Weather_p017
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Time Required Average (6-10 days)
Science Fair Project Idea
Unless you live in the Southern states, you only hear about the most destructive hurricanes. In fact hurricanes occur every year, even multiple times a year. Each hurricane is a tropical storm related to cyclones and tornadoes, some big and some small. Each hurricane is measured based upon several variables like: wind speed, diameter, direction of movement and speed of movement. Does the size of the hurricane correlate with the wind speed? What information can the eye of the hurricane… Read more
Weather_p026
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Time Required Average (6-10 days)
Science Fair Project Idea
What do knots, maps, mazes, driving directions, and doughnuts have in common? The answer is topology, a branch of mathematics that studies the spatial properties and connections of an object. Topology has sometimes been called rubber-sheet geometry because it does not distinguish between a circle and a square (a circle made out of a rubber band can be stretched into a square) but does distinguish between a circle and a figure eight (you cannot stretch a figure eight into a circle without… Read more
Math_p030
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Time Required Average (6-10 days)
Science Fair Project Idea
Predict how tall you can build a tower using only two sheets of newspaper as building material. You can't use tape, glue, staples, or anything else, just two sheets of newspaper. You can tear, bend, cut, or fold the newspaper. Try it out and see how close you can come to your prediction. Can you beat your prediction? As you're building, you may come up with ideas to make a better tower. Try them out! (It's not like the materials are expensive!) Here are some variations you might want to… Read more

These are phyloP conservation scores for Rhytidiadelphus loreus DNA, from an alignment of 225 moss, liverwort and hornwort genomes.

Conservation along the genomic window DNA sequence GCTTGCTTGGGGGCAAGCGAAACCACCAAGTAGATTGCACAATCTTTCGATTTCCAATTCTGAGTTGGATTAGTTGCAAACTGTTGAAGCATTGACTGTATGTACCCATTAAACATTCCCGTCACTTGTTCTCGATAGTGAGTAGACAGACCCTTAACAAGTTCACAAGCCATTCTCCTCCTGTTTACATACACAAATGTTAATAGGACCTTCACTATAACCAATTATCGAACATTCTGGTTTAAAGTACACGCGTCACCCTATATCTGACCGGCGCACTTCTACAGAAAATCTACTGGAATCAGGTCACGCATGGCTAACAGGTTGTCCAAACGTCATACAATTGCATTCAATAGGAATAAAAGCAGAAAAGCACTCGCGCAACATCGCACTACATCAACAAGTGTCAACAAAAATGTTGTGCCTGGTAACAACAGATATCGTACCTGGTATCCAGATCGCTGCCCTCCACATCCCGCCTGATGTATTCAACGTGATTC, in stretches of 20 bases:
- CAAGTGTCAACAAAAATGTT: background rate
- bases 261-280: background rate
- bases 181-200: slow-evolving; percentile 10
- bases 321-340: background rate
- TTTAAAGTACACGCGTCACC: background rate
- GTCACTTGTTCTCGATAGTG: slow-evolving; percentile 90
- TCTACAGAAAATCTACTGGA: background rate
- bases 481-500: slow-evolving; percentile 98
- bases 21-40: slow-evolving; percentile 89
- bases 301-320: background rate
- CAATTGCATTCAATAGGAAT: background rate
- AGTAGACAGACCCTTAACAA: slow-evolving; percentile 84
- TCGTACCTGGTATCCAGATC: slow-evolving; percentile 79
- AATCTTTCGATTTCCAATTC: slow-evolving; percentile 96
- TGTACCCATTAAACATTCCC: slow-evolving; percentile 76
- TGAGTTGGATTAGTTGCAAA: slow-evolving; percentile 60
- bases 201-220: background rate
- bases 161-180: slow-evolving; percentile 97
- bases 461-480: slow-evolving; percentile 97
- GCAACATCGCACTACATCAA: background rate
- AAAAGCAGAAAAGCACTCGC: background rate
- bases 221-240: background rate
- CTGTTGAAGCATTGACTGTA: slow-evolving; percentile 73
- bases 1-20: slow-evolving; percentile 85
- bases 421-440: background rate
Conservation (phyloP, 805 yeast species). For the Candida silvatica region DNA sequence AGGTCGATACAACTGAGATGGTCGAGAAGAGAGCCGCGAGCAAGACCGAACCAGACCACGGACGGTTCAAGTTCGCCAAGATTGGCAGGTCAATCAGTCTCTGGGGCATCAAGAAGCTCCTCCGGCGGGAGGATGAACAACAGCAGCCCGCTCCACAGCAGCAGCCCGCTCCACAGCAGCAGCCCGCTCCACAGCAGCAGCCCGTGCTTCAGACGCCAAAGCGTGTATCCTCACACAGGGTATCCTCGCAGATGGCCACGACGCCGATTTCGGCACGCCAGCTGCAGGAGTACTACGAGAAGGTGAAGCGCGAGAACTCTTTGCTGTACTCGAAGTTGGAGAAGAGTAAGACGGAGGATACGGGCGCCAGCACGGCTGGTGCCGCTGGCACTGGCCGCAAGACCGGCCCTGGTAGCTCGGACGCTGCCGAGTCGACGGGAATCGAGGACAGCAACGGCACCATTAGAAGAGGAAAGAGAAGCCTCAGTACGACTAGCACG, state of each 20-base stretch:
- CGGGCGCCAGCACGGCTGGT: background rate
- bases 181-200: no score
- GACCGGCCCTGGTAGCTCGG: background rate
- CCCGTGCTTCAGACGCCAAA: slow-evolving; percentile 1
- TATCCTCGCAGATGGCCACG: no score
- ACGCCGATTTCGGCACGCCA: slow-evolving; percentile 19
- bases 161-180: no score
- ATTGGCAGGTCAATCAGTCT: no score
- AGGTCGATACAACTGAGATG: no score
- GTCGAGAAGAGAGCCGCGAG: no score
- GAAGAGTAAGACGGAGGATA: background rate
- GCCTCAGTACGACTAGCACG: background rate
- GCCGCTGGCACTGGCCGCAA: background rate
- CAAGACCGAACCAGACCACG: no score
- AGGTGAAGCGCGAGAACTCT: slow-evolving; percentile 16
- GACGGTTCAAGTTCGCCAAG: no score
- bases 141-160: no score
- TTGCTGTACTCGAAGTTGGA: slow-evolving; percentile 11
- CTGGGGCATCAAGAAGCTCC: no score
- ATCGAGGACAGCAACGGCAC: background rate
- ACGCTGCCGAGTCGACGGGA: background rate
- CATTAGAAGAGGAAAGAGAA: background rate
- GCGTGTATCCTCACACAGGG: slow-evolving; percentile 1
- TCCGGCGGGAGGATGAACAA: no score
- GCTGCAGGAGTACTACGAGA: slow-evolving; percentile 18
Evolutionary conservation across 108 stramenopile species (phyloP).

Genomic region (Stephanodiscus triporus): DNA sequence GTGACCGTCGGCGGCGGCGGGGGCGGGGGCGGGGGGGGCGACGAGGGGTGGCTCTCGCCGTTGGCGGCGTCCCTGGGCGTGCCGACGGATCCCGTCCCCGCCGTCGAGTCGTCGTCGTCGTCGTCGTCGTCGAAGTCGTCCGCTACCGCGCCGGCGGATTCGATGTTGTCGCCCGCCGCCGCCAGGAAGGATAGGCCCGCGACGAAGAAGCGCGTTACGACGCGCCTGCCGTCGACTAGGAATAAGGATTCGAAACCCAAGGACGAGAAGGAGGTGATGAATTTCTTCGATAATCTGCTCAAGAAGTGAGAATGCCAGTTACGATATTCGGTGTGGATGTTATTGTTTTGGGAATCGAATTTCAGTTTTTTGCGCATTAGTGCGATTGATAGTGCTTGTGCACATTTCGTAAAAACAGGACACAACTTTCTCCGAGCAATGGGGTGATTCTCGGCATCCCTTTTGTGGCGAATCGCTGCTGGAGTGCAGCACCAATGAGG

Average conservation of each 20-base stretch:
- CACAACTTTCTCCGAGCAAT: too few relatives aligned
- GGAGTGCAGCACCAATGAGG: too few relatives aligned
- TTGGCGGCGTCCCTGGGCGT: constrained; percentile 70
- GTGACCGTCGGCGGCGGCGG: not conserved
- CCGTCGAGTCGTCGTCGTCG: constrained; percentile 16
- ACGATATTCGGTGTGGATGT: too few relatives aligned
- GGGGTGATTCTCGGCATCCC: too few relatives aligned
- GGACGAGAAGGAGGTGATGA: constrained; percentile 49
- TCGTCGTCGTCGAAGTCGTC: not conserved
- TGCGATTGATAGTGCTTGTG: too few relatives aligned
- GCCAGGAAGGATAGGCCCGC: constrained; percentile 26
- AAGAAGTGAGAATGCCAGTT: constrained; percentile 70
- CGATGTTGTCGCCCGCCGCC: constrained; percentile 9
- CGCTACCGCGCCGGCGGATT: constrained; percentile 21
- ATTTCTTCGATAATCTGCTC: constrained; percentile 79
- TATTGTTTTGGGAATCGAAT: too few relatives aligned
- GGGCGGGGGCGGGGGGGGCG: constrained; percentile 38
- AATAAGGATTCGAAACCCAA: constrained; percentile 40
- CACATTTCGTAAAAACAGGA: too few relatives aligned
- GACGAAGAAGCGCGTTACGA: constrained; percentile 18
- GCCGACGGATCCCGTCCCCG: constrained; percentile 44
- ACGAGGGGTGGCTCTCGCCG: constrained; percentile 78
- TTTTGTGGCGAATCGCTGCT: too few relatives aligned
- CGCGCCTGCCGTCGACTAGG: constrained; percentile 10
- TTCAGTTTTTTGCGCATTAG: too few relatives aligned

CE_p016
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Time Required Short (2-5 days)
Science Fair Project Idea
Divide a part of your garden into two equal plots, with each plot receiving equal amounts of sun. Cover one plot with two inches of organic mulch, such as compost or ground bark. Leave the other plot uncovered. Use the same amount of water for each plot for two or three weeks. At the beginning of the experiment, and at one-week intervals, dig down and check the soil in each plot for moisture content. Which plot holds water better? Which plot shows better plant growth? (McCausland, 2006) Read more
EnvEng_p021
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Time Required Very Long (1+ months)
Science Fair Project Idea
What is geomagnetism, and how does it affect the earth? Visit the USGS Geomagnetism program for more information about this invisible force (USGS, 2006). How is the earth's magnetic field patterned? Are the magnetic poles located at the exact North and South Pole? How can the fields be mapped on the Earth's surface? What is declination? Use the mapping tools to study changes in declination patterns over time. (USGS, 2006) Read more
Geo_p029
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Time Required Average (6-10 days)